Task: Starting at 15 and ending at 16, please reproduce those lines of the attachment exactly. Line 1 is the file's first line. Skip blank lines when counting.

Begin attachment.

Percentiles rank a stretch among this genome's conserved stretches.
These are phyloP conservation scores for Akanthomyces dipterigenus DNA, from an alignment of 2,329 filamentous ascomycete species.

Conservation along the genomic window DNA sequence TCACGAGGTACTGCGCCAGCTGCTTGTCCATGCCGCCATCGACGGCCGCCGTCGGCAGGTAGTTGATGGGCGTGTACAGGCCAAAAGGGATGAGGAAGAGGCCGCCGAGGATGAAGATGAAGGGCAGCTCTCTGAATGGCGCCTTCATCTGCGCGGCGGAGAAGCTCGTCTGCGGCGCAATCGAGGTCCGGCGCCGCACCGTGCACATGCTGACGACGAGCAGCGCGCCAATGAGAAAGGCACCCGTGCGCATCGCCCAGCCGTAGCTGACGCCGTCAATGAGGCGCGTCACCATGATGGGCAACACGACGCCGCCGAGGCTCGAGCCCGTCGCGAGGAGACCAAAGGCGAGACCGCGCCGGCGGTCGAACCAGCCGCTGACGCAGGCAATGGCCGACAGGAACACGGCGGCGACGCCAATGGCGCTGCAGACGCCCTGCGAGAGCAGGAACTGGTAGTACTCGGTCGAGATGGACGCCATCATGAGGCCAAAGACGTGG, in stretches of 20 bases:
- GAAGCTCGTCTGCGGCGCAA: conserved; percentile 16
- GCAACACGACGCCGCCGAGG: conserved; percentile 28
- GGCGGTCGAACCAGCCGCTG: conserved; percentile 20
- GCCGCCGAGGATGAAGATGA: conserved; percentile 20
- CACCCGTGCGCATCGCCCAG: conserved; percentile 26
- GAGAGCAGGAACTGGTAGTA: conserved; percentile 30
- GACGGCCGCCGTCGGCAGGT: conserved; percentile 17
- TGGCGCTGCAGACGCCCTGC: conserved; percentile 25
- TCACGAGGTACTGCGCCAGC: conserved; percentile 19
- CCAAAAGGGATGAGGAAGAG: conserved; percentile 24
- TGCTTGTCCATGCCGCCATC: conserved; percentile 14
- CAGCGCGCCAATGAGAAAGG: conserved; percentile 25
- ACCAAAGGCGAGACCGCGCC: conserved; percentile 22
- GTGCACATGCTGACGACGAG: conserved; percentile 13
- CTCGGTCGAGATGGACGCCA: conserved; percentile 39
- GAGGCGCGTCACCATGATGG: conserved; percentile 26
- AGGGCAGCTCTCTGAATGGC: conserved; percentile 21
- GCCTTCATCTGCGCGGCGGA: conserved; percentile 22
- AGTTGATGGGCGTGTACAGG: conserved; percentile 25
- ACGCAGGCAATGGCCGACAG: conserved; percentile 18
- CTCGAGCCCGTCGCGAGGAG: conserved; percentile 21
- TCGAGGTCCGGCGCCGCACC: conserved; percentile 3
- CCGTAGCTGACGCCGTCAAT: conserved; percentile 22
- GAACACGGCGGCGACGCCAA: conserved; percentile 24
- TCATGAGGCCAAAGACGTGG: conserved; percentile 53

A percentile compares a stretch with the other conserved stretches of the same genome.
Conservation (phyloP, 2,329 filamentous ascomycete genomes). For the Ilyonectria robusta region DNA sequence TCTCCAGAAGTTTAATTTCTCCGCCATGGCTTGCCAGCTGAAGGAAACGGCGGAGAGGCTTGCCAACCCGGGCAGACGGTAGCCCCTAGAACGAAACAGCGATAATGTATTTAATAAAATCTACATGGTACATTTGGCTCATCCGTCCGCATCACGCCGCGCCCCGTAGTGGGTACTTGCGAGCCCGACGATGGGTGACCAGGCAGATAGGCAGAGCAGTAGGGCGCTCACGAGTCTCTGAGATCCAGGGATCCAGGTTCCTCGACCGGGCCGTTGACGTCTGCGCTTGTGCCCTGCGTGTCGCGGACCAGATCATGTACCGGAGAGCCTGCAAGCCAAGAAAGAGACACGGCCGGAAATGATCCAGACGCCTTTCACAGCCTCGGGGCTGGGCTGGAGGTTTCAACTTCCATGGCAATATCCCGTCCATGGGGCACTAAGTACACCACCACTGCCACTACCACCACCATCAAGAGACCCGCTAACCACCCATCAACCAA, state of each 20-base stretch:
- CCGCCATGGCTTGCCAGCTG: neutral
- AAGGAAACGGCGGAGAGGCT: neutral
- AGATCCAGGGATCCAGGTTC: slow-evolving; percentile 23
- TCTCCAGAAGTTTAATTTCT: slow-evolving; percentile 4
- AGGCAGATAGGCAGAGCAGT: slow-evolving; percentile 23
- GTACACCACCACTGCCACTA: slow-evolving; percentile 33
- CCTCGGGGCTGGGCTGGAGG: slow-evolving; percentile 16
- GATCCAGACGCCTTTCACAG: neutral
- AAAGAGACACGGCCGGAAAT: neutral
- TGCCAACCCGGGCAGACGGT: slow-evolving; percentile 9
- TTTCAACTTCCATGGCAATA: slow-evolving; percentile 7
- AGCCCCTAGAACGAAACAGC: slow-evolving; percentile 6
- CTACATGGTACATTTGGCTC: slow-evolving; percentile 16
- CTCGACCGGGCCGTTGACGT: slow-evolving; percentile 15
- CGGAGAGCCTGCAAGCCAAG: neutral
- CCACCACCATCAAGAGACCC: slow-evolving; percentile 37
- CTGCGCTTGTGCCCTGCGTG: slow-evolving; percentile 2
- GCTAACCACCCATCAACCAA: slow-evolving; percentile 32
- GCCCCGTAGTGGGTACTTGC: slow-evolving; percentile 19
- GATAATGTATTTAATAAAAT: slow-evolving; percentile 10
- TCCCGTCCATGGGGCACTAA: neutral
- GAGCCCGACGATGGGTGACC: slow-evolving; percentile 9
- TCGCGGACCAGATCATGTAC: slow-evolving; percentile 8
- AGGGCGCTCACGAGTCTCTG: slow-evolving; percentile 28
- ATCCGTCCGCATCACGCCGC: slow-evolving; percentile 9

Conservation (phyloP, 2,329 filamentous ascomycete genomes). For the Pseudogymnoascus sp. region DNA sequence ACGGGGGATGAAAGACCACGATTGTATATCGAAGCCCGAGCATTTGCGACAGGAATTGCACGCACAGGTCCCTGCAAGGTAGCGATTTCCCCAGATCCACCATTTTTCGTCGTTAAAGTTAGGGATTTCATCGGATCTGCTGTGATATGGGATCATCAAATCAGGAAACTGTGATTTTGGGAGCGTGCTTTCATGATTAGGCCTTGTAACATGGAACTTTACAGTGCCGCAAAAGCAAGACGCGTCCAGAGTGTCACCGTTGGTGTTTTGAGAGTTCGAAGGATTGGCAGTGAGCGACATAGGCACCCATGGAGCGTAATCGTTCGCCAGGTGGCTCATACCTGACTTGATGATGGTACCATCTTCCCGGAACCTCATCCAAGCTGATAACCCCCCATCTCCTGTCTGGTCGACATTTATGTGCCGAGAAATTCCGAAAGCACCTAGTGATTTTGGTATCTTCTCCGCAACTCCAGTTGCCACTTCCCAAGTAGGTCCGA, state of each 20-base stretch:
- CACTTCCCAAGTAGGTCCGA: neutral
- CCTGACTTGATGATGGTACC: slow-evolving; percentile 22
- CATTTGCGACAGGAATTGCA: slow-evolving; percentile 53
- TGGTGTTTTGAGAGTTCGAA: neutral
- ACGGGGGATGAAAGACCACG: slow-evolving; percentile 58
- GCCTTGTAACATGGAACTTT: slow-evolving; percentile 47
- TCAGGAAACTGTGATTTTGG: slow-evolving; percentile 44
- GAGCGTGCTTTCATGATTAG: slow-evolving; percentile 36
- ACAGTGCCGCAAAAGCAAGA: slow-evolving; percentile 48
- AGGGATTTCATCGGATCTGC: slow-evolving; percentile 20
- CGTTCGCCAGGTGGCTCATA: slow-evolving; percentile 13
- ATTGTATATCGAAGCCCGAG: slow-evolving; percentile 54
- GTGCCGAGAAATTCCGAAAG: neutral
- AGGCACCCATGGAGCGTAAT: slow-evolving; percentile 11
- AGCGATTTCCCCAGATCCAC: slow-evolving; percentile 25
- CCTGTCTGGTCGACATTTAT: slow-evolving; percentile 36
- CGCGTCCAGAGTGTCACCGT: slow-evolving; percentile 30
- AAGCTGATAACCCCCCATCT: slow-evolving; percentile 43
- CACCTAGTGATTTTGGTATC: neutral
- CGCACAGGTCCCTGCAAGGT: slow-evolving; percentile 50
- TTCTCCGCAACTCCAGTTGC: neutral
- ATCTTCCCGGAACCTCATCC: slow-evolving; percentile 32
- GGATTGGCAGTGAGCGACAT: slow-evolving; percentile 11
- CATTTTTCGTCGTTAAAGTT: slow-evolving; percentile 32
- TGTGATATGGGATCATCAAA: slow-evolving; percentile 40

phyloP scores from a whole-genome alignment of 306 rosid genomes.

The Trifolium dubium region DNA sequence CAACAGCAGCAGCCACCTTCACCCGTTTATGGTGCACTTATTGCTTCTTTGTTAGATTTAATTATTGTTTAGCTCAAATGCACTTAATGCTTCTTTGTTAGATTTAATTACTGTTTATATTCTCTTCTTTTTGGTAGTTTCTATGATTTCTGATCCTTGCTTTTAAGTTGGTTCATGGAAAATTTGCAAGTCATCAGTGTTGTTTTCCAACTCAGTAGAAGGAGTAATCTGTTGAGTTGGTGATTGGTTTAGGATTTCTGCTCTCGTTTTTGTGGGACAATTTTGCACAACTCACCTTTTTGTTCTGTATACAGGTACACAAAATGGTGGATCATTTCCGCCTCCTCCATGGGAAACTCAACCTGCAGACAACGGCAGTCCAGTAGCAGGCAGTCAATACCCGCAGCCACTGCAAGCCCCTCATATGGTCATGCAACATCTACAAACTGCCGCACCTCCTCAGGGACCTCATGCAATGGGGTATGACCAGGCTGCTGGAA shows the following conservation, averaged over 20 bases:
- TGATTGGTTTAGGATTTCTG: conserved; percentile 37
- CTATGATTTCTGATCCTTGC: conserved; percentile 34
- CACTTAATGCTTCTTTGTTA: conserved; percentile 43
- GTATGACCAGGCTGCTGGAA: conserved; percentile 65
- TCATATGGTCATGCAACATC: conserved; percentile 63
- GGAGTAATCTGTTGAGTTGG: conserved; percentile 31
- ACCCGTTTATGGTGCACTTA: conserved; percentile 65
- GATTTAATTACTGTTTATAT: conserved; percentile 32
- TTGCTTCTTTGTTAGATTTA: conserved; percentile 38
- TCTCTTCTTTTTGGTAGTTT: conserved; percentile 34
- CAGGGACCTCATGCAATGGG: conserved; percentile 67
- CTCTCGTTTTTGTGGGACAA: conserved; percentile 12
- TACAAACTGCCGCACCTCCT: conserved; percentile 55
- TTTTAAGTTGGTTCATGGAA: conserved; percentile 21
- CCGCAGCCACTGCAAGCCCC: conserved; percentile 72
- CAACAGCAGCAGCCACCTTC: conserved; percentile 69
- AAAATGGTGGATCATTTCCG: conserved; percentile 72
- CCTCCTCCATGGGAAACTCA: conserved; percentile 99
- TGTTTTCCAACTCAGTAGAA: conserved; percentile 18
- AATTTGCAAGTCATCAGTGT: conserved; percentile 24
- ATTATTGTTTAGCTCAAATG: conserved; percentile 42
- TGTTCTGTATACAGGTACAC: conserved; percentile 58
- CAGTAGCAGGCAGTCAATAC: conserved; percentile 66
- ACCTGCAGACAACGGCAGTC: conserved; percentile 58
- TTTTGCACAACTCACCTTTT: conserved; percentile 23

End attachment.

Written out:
- CAGCGCGCCAATGAGAAAGG: conserved; percentile 25
- ACCAAAGGCGAGACCGCGCC: conserved; percentile 22